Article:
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Take VAT! English Heritage rules as the champion of history

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The knives are out for English Heritage.Variously accused of being an enemy of tall buildings, a hindrance to tall buildings and general all-round menace, it is in danger of losing much of its remit to the rather more fashionable newcomer CABE.

Criticisms are accompanied by a universal acknowledgement of the value of English Heritage's historic buildings expertise. Even the recent damning letter from the Corporation of London tempers its attack on English Heritage with a suggestion that greater resources should be allocated to this aspect of its work.

Architectural history - a discipline which attracts more than its fair share of enthusiastic amateurs and cranks - needs to be institutionalised and coordinated if it is to be of any practical use. Local authorities are illequipped to make historic judgements - and, in any case, there is no sense in devolving this type of work to regional level. The academic institutions lack the resources and clout to channel academic research into real-life decisions, and CABE does not presume - or aspire - to be an expert in this field.English Heritage's role in this respect is valued and respected, and it would doubtless find life much easier if it were to concentrate solely on an area in which its supremacy is unthreatened.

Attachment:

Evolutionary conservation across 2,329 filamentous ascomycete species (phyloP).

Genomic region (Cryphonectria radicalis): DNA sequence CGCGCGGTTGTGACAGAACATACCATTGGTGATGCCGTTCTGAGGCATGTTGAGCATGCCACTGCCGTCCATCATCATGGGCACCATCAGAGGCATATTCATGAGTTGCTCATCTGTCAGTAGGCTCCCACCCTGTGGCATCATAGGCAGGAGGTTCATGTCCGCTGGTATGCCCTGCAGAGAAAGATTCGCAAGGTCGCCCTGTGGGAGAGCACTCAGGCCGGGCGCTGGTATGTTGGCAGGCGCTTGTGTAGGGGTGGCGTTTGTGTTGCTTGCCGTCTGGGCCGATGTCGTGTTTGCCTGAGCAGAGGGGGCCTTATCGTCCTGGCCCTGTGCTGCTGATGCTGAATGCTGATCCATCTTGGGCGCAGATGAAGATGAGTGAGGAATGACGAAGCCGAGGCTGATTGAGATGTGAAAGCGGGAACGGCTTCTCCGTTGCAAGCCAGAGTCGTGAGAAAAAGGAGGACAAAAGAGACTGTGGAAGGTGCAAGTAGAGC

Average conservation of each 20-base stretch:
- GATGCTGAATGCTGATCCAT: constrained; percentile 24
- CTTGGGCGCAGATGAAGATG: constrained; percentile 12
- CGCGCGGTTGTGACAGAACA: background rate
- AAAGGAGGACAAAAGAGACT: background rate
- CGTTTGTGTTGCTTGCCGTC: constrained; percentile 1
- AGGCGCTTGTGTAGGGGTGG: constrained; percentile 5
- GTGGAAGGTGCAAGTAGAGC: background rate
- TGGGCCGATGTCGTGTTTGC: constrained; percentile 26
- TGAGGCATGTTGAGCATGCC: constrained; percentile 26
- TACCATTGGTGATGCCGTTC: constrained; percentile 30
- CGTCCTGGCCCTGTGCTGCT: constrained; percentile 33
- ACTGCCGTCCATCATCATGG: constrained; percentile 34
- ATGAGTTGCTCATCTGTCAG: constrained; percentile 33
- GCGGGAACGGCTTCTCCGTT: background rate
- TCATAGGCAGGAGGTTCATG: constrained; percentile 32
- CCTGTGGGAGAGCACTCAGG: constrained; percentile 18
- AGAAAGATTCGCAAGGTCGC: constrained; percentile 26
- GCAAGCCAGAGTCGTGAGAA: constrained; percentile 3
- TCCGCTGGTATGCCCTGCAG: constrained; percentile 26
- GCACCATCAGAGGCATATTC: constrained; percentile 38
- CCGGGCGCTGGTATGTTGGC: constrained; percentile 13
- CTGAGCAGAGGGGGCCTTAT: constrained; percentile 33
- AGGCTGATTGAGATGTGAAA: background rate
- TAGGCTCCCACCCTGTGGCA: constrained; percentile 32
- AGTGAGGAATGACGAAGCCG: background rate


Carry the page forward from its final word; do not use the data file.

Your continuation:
But it is easy to see why English Heritage feels the need to retain a more general involvement in matters relating to development.Whether driven by reasons relating to sustainability or sentimentality, all but the most audacious megalomaniacs agree that adaptation and repair of existing buildings should form an important part of architectural evolution. Yet the government charges 17.5 per cent VAT on maintenance and repairs to existing buildings, while new-build projects are VAT free. It is not surprising that English Heritage feels that our architectural heritage is in need of a champion, when economic policy actively mitigates against its preservation.Perhaps it would be more willing to relinquish some of its powers if the government was to respond to the call to set VAT on building work at five per cent across the board.

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